Two further problems with Steve Chalke’s theology

In Steve Chalke’s latest video, he claims that Christians holding to penal substitution believe in redemptive violence, the idea that might wins and that violence is needed for redemption. He argues that Christians who believe that Jesus had to die to bear the penalty for sin are unable to obey Jesus’ command to forgive our enemies. There’s a simple problem with this.

The problem is that all around the world, that’s exactly what Christians have been doing. Christians who sing “and on that cross where Jesus died, the wrath of God was satisfied” have been doing exactly what Steve Chalke says we cannot do, forgiving enemies. I know people who have been betrayed, bullied and deserted by husbands, tortured and abused by mafia type gangs and forced to flee their home countries and people who have lost loved ones to violent crime (this includes our own family, my Great Aunt died as the result of a vicious mugging 12 years ago).  The strength to forgive comes from what we believe about Jesus and the Cross. Peter makes that very point in 1 Peter 2:18-25 we can bear with injustice not just surviving but responding in a holy way exactly because Jesus Christ was our substitute.

I said that there were two problems with Steve Chalke’s theology. Here’s the second one, and it’s important. Chalke replaces Penal Substitution with the idea that Jesus on the Cross in some way soaked up all the evil, sin, aggression and violence around him.  The problem with that theology is that it doesn’t really work as an explanation of evil and suffering in the world.

If Jesus’ death was mean to soak up the evil, if he was drawing it into himself in some kind of Marvel Comic superhero kind of way in order to take it and dispose it somewhere else, then we have to say quite honestly that it did not work.  Evil is still very much present in the World.  You have to admit that Jesus failed to deal with the problem of sin.

You see, the problem with this type of theology is that it fails to recognise the “now and the not yet” of our current experience. We know that Jesus has died on the Cross and that this death deals with sin, evil, death, guilt, shame but we also know that we continue to live in a world where those things not only exist but continue to be part of the day to day experience of believers.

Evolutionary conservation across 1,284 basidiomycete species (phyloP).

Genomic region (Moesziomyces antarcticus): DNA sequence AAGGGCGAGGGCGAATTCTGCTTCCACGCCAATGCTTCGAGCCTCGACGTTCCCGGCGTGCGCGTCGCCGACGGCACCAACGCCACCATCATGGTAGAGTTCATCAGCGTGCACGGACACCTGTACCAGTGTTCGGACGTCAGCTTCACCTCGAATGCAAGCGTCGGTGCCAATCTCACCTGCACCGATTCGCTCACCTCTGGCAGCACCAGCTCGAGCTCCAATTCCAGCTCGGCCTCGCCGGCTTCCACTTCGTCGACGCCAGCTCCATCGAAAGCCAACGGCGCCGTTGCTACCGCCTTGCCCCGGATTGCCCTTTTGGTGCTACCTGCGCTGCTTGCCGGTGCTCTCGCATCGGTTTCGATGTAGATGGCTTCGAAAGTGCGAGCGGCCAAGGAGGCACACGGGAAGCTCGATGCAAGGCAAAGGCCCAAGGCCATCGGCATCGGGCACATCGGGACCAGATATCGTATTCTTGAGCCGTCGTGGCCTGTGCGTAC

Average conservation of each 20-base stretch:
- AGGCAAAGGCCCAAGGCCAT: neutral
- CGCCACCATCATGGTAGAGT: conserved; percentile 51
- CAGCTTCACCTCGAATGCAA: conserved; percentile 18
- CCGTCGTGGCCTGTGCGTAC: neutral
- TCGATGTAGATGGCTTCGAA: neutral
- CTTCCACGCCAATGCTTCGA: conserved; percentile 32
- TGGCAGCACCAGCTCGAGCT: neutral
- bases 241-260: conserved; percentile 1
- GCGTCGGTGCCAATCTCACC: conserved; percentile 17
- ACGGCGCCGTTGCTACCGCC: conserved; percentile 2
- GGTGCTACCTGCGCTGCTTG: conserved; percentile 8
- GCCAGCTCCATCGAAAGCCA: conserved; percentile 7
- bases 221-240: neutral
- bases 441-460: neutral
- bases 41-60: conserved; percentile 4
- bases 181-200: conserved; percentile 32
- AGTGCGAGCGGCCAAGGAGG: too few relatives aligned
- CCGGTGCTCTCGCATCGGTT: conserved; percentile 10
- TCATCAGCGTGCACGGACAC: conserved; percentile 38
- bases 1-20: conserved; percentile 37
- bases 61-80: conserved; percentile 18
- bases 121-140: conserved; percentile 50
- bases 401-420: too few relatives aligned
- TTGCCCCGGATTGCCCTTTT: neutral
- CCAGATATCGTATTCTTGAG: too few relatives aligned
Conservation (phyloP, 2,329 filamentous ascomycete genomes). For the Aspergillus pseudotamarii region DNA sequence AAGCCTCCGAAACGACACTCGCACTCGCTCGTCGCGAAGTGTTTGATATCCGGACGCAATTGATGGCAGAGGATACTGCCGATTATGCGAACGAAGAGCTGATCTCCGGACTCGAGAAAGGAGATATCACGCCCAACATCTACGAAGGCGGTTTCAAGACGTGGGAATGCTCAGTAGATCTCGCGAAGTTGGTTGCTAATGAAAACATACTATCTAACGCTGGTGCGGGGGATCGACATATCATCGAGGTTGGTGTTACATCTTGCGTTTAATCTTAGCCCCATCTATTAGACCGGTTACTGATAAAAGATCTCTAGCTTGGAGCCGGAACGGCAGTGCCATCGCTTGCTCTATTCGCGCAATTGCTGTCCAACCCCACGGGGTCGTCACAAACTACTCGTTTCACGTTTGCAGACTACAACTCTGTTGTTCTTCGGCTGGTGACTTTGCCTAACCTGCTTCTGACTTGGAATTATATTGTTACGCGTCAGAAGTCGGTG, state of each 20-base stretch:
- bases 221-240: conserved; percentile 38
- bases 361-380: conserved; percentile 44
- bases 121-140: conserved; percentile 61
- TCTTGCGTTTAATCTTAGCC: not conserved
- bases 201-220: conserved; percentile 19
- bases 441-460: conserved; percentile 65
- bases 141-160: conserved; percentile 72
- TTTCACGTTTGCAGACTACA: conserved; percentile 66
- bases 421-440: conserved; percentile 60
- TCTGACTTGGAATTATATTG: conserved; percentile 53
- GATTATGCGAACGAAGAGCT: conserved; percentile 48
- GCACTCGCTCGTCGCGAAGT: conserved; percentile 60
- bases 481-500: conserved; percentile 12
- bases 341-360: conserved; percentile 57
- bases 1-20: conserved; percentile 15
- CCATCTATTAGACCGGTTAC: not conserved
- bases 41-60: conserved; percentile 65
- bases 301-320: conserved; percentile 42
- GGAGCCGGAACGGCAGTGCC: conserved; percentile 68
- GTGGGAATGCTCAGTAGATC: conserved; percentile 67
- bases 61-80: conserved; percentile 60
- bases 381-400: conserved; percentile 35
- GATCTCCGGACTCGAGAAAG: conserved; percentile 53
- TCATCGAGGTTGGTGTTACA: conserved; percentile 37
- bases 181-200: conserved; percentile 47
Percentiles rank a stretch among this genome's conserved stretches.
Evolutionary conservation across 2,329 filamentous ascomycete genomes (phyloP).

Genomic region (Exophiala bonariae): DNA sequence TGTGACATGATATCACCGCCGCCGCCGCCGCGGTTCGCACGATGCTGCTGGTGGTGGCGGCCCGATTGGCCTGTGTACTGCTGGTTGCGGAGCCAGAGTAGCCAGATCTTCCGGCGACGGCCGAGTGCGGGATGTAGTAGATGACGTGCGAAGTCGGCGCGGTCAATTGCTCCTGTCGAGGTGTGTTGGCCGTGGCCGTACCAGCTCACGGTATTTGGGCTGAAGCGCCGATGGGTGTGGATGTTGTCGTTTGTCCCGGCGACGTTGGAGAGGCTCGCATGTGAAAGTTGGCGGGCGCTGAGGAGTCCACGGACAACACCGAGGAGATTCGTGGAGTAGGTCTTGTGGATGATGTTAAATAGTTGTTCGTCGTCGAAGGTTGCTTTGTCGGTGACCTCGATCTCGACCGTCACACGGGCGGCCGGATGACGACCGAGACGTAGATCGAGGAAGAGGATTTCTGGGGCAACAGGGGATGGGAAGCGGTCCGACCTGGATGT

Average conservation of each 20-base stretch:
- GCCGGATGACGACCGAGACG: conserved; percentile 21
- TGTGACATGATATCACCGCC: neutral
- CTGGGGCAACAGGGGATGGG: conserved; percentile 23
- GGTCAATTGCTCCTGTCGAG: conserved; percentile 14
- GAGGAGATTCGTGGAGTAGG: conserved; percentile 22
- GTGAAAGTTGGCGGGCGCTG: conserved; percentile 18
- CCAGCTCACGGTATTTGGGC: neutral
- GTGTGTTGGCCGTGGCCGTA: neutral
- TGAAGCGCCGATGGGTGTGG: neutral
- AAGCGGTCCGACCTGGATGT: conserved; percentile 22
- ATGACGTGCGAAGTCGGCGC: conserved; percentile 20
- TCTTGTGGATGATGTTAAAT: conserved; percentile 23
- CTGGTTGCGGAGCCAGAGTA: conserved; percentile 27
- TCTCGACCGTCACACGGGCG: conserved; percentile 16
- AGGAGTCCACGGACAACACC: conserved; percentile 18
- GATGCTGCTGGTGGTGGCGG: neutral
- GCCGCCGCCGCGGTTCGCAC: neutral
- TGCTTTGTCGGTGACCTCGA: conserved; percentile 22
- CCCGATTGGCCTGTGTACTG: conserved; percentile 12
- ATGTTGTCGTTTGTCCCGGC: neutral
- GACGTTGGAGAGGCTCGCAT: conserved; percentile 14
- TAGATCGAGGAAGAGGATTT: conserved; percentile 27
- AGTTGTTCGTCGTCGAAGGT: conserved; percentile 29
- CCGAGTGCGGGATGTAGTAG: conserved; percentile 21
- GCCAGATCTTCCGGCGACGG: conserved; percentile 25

The alternative for Steve Chalke’s theology is to  treat Christ’s death as not dealing with sin but as providing an example from how he dealt with his personal experience of encountering evil in order that we too may face evil. This  then would require you and me to copy Jesus by trying to soak up evil and violence ourselves. Now how does that function pastorally? It is important to walk through carefully how such a belief would affect how we live and the advice we would give. What does it say to the rape victim, the wife who is beaten up every night by her husband, the refugee who has been brutally tortured? It tells them that they somehow have to soak up that violence into themselves.  I wonder if that’s the pastoral message that Steve Chalke wishes to convey?

This type of theology follows in the “What would Jesus Do?” tradition where I as a believe try to copy him forgetting that I cannot do what he did.  It requires the believer to take on and internalise the things said and done to them.  A penal substitutionary pastoral approach is radically different. It tells the person that they are not being punished when they suffer and that therefore their persecutor has not “guilt hold” on them. This frees them up to rightly understand their suffering, to endure it where necessary but also to seek appropriate help and justice as well. It is in fact, Chalke’s theology that is a dangerous and unloving distorted caricature of atonement.

Penal Substitution tells me not that I have to copy Christ and soak up the violence but that I can forgive my enemies because God deals with their cruelty and injustice just as he does with mine. The penalty is paid for their evil, either at the Cross or on judgement day. Penal Substitution recognises that we live in the “now and the not yet” even though we live in the presence of sin, we are saved from its penalty so we are not punished for our own sin and from its power so that we are no longer compelled to say yes to it but can say no to temptation and yes to Christ. Penal Substitution recognises that evil isn’t so much soaked up by God like some kind of odour nutraliser as it is thrown into the lake of fire.